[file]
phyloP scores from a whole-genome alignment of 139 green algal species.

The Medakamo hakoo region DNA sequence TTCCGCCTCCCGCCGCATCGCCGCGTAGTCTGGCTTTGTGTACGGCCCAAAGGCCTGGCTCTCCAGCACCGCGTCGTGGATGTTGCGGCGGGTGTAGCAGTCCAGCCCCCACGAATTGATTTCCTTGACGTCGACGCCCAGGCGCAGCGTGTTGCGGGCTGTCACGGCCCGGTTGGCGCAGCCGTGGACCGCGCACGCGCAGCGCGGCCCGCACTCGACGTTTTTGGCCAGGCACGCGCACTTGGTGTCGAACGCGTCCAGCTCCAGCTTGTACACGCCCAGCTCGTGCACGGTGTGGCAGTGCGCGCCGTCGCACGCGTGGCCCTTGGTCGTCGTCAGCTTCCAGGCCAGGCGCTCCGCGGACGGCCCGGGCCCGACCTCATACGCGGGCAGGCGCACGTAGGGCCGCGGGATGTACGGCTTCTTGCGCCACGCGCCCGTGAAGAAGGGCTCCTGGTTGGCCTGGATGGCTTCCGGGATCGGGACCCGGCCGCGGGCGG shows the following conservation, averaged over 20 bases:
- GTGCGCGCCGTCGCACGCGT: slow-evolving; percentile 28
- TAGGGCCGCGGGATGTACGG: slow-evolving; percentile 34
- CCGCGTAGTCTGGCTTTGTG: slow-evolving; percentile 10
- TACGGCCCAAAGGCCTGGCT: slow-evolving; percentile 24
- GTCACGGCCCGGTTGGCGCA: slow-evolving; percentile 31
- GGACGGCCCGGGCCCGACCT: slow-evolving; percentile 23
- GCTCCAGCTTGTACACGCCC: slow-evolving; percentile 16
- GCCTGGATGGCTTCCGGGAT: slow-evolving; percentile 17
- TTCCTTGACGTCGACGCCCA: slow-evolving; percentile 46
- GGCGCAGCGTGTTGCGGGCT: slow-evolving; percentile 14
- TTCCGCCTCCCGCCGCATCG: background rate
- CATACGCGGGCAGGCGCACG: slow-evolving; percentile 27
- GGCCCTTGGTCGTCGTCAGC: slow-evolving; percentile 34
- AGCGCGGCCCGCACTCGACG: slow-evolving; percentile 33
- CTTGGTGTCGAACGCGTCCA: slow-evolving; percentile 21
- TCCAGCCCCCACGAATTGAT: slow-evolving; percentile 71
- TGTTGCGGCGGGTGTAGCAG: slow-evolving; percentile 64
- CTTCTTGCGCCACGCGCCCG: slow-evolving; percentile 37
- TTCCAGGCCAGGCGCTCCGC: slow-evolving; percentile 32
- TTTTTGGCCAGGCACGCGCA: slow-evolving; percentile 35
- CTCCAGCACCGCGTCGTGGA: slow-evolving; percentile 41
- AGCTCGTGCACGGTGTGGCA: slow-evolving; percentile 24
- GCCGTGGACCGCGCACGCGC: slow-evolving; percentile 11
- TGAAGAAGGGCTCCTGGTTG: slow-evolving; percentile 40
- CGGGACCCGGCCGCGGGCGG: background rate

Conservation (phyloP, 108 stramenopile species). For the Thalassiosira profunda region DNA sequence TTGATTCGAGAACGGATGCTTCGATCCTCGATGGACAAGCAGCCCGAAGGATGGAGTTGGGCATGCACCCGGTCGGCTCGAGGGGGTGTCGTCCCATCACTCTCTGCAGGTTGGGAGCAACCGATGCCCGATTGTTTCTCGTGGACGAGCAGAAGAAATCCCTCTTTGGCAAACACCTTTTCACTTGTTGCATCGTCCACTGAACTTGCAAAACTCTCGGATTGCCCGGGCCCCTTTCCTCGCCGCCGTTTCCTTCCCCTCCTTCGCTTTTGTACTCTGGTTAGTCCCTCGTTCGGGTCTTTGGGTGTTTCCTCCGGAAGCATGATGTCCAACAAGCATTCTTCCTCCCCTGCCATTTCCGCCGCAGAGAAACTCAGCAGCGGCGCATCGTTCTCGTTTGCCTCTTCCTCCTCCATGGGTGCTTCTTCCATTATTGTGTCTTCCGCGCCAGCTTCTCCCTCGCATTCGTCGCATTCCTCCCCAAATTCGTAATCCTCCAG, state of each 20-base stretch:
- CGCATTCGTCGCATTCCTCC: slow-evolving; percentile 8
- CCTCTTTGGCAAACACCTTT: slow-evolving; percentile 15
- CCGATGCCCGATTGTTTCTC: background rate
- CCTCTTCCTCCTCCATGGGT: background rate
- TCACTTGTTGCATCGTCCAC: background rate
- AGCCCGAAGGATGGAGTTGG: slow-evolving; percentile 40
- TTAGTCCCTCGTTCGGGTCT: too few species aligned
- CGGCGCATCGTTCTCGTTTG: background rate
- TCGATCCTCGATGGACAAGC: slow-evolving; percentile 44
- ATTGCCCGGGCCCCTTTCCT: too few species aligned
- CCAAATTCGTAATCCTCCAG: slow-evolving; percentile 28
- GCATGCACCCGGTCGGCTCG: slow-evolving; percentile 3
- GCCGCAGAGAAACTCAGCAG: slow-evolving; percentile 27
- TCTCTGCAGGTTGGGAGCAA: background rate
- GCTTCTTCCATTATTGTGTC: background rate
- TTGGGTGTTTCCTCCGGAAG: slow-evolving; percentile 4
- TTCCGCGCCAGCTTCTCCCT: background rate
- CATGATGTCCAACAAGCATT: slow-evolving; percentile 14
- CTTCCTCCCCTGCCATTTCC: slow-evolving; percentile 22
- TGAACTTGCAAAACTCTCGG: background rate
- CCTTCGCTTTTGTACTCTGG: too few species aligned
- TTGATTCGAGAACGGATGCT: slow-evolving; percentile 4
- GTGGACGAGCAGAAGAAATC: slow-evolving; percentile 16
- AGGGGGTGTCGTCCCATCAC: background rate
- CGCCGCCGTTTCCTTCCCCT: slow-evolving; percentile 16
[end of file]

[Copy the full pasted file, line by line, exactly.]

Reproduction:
phyloP scores from a whole-genome alignment of 139 green algal species.

The Medakamo hakoo region DNA sequence TTCCGCCTCCCGCCGCATCGCCGCGTAGTCTGGCTTTGTGTACGGCCCAAAGGCCTGGCTCTCCAGCACCGCGTCGTGGATGTTGCGGCGGGTGTAGCAGTCCAGCCCCCACGAATTGATTTCCTTGACGTCGACGCCCAGGCGCAGCGTGTTGCGGGCTGTCACGGCCCGGTTGGCGCAGCCGTGGACCGCGCACGCGCAGCGCGGCCCGCACTCGACGTTTTTGGCCAGGCACGCGCACTTGGTGTCGAACGCGTCCAGCTCCAGCTTGTACACGCCCAGCTCGTGCACGGTGTGGCAGTGCGCGCCGTCGCACGCGTGGCCCTTGGTCGTCGTCAGCTTCCAGGCCAGGCGCTCCGCGGACGGCCCGGGCCCGACCTCATACGCGGGCAGGCGCACGTAGGGCCGCGGGATGTACGGCTTCTTGCGCCACGCGCCCGTGAAGAAGGGCTCCTGGTTGGCCTGGATGGCTTCCGGGATCGGGACCCGGCCGCGGGCGG shows the following conservation, averaged over 20 bases:
- GTGCGCGCCGTCGCACGCGT: slow-evolving; percentile 28
- TAGGGCCGCGGGATGTACGG: slow-evolving; percentile 34
- CCGCGTAGTCTGGCTTTGTG: slow-evolving; percentile 10
- TACGGCCCAAAGGCCTGGCT: slow-evolving; percentile 24
- GTCACGGCCCGGTTGGCGCA: slow-evolving; percentile 31
- GGACGGCCCGGGCCCGACCT: slow-evolving; percentile 23
- GCTCCAGCTTGTACACGCCC: slow-evolving; percentile 16
- GCCTGGATGGCTTCCGGGAT: slow-evolving; percentile 17
- TTCCTTGACGTCGACGCCCA: slow-evolving; percentile 46
- GGCGCAGCGTGTTGCGGGCT: slow-evolving; percentile 14
- TTCCGCCTCCCGCCGCATCG: background rate
- CATACGCGGGCAGGCGCACG: slow-evolving; percentile 27
- GGCCCTTGGTCGTCGTCAGC: slow-evolving; percentile 34
- AGCGCGGCCCGCACTCGACG: slow-evolving; percentile 33
- CTTGGTGTCGAACGCGTCCA: slow-evolving; percentile 21
- TCCAGCCCCCACGAATTGAT: slow-evolving; percentile 71
- TGTTGCGGCGGGTGTAGCAG: slow-evolving; percentile 64
- CTTCTTGCGCCACGCGCCCG: slow-evolving; percentile 37
- TTCCAGGCCAGGCGCTCCGC: slow-evolving; percentile 32
- TTTTTGGCCAGGCACGCGCA: slow-evolving; percentile 35
- CTCCAGCACCGCGTCGTGGA: slow-evolving; percentile 41
- AGCTCGTGCACGGTGTGGCA: slow-evolving; percentile 24
- GCCGTGGACCGCGCACGCGC: slow-evolving; percentile 11
- TGAAGAAGGGCTCCTGGTTG: slow-evolving; percentile 40
- CGGGACCCGGCCGCGGGCGG: background rate

Conservation (phyloP, 108 stramenopile species). For the Thalassiosira profunda region DNA sequence TTGATTCGAGAACGGATGCTTCGATCCTCGATGGACAAGCAGCCCGAAGGATGGAGTTGGGCATGCACCCGGTCGGCTCGAGGGGGTGTCGTCCCATCACTCTCTGCAGGTTGGGAGCAACCGATGCCCGATTGTTTCTCGTGGACGAGCAGAAGAAATCCCTCTTTGGCAAACACCTTTTCACTTGTTGCATCGTCCACTGAACTTGCAAAACTCTCGGATTGCCCGGGCCCCTTTCCTCGCCGCCGTTTCCTTCCCCTCCTTCGCTTTTGTACTCTGGTTAGTCCCTCGTTCGGGTCTTTGGGTGTTTCCTCCGGAAGCATGATGTCCAACAAGCATTCTTCCTCCCCTGCCATTTCCGCCGCAGAGAAACTCAGCAGCGGCGCATCGTTCTCGTTTGCCTCTTCCTCCTCCATGGGTGCTTCTTCCATTATTGTGTCTTCCGCGCCAGCTTCTCCCTCGCATTCGTCGCATTCCTCCCCAAATTCGTAATCCTCCAG, state of each 20-base stretch:
- CGCATTCGTCGCATTCCTCC: slow-evolving; percentile 8
- CCTCTTTGGCAAACACCTTT: slow-evolving; percentile 15
- CCGATGCCCGATTGTTTCTC: background rate
- CCTCTTCCTCCTCCATGGGT: background rate
- TCACTTGTTGCATCGTCCAC: background rate
- AGCCCGAAGGATGGAGTTGG: slow-evolving; percentile 40
- TTAGTCCCTCGTTCGGGTCT: too few species aligned
- CGGCGCATCGTTCTCGTTTG: background rate
- TCGATCCTCGATGGACAAGC: slow-evolving; percentile 44
- ATTGCCCGGGCCCCTTTCCT: too few species aligned
- CCAAATTCGTAATCCTCCAG: slow-evolving; percentile 28
- GCATGCACCCGGTCGGCTCG: slow-evolving; percentile 3
- GCCGCAGAGAAACTCAGCAG: slow-evolving; percentile 27
- TCTCTGCAGGTTGGGAGCAA: background rate
- GCTTCTTCCATTATTGTGTC: background rate
- TTGGGTGTTTCCTCCGGAAG: slow-evolving; percentile 4
- TTCCGCGCCAGCTTCTCCCT: background rate
- CATGATGTCCAACAAGCATT: slow-evolving; percentile 14
- CTTCCTCCCCTGCCATTTCC: slow-evolving; percentile 22
- TGAACTTGCAAAACTCTCGG: background rate
- CCTTCGCTTTTGTACTCTGG: too few species aligned
- TTGATTCGAGAACGGATGCT: slow-evolving; percentile 4
- GTGGACGAGCAGAAGAAATC: slow-evolving; percentile 16
- AGGGGGTGTCGTCCCATCAC: background rate
- CGCCGCCGTTTCCTTCCCCT: slow-evolving; percentile 16